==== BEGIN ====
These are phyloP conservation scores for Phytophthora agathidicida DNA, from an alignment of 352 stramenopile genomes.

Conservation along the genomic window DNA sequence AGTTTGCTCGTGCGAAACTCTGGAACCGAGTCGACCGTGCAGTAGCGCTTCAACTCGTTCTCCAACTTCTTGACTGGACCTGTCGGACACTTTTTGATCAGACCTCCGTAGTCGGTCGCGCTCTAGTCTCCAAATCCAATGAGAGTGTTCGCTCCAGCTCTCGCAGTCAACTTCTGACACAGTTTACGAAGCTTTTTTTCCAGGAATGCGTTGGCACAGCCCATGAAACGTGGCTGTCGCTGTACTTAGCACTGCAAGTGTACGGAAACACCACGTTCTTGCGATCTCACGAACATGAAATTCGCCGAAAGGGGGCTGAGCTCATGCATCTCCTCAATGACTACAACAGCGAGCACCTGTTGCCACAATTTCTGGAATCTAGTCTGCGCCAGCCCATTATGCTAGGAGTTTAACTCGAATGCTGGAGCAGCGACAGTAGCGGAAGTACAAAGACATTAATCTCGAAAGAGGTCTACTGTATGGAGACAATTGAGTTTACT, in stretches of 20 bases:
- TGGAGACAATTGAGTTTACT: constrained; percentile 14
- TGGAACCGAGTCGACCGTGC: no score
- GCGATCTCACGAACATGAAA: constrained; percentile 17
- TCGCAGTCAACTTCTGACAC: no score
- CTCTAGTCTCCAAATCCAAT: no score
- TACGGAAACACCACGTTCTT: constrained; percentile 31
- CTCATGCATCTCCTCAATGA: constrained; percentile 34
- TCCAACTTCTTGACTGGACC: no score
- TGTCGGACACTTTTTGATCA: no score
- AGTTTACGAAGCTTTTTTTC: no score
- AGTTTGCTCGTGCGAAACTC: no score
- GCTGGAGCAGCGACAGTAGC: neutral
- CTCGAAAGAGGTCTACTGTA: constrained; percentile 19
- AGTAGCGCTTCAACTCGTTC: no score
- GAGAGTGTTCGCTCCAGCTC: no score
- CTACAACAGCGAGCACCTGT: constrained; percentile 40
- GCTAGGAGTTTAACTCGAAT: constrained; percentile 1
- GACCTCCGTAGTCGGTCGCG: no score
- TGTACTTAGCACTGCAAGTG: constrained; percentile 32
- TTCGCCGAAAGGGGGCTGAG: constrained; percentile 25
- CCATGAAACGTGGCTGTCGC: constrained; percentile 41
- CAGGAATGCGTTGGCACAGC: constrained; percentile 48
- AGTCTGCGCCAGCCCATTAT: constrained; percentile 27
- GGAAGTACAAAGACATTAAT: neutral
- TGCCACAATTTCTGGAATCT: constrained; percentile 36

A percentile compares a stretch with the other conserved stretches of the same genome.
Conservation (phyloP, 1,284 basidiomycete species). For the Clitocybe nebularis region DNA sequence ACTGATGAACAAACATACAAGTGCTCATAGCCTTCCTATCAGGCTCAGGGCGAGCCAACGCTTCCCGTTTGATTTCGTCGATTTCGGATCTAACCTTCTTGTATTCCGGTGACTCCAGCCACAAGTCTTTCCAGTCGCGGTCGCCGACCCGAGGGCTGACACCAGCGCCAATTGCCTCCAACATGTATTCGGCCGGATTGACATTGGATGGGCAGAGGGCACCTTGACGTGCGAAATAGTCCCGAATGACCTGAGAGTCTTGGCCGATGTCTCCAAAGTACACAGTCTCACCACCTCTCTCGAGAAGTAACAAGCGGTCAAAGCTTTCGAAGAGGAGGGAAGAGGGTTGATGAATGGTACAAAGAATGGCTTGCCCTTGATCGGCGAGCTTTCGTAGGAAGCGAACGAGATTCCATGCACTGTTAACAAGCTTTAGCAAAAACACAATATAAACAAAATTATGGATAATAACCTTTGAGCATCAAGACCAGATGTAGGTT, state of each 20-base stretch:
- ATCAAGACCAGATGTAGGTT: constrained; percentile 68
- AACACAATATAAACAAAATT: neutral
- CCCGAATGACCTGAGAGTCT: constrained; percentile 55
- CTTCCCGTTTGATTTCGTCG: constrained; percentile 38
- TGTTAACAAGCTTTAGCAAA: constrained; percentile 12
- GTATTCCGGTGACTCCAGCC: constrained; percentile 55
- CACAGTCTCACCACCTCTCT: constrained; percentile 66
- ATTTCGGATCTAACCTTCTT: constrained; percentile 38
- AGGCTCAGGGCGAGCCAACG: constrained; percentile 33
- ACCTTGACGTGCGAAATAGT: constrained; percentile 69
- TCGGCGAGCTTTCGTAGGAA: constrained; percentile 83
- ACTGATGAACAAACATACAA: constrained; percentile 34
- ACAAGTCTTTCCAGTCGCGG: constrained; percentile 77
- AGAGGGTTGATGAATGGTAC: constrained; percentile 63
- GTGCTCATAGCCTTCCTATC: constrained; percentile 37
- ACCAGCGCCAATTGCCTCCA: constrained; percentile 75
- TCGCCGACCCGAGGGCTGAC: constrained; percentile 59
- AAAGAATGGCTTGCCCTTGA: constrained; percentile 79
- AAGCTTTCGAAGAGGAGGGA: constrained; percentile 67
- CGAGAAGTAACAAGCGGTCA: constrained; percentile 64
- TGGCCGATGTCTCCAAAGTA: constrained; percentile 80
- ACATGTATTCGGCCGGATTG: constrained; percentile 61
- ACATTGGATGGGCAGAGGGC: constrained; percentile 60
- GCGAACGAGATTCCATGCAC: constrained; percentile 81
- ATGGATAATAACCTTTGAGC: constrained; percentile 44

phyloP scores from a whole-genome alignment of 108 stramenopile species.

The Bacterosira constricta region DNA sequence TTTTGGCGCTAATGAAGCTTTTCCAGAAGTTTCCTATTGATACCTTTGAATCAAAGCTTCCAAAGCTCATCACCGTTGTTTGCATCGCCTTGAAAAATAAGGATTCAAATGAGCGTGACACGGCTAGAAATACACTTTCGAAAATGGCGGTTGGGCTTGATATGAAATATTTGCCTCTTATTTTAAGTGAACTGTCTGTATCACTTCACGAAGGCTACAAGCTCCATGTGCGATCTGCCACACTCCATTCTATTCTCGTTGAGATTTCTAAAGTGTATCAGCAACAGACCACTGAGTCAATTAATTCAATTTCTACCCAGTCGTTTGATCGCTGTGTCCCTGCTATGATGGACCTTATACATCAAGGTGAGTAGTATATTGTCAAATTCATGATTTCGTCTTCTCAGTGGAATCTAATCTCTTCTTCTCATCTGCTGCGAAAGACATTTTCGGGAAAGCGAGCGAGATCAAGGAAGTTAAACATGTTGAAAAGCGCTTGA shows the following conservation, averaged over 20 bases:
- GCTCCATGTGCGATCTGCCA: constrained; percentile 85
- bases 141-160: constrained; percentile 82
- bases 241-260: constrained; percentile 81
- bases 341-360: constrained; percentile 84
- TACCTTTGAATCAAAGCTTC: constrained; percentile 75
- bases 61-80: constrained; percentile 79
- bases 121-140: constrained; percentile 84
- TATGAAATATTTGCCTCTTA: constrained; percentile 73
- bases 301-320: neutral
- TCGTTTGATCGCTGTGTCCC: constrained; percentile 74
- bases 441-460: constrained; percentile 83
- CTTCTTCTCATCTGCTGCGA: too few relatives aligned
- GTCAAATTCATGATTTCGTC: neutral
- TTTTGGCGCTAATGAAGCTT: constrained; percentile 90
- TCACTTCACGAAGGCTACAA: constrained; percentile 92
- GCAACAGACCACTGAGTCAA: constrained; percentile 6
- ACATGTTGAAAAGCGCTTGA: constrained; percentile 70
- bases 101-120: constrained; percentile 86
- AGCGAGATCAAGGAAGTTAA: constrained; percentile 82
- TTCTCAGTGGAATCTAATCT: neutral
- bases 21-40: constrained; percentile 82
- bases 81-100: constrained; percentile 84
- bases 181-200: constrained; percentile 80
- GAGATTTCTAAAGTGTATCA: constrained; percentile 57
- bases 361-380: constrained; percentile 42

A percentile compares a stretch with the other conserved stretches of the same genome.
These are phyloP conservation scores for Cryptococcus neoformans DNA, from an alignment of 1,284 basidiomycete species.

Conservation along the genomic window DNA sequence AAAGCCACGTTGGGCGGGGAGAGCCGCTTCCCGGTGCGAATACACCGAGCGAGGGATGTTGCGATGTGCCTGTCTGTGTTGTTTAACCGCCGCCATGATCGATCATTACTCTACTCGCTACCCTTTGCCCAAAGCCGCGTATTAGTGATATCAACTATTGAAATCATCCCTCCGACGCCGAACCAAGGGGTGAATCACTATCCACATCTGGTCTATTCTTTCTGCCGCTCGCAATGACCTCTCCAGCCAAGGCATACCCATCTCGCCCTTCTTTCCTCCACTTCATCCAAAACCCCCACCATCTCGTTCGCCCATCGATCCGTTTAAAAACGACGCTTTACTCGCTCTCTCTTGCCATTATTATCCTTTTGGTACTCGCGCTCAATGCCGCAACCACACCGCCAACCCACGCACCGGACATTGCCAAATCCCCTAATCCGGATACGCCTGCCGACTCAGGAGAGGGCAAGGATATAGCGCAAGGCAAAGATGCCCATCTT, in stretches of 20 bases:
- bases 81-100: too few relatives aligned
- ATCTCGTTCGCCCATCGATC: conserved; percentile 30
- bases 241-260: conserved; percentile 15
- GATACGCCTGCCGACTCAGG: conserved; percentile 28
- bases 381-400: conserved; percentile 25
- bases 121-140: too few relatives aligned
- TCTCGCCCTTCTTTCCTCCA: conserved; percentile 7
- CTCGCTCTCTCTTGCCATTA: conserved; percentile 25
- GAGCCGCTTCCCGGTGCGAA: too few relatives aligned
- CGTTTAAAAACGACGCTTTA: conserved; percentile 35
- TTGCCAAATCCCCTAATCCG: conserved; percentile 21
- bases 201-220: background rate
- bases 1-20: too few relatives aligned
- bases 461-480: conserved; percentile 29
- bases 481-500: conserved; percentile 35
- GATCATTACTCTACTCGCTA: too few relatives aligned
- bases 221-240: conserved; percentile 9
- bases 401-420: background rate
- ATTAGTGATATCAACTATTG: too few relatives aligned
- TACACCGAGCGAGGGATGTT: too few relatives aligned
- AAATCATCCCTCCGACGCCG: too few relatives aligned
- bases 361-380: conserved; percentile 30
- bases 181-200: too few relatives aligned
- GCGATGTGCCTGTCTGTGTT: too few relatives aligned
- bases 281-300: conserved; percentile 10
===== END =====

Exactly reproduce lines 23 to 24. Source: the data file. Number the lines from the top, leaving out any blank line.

- CCATGAAACGTGGCTGTCGC: constrained; percentile 41
- CAGGAATGCGTTGGCACAGC: constrained; percentile 48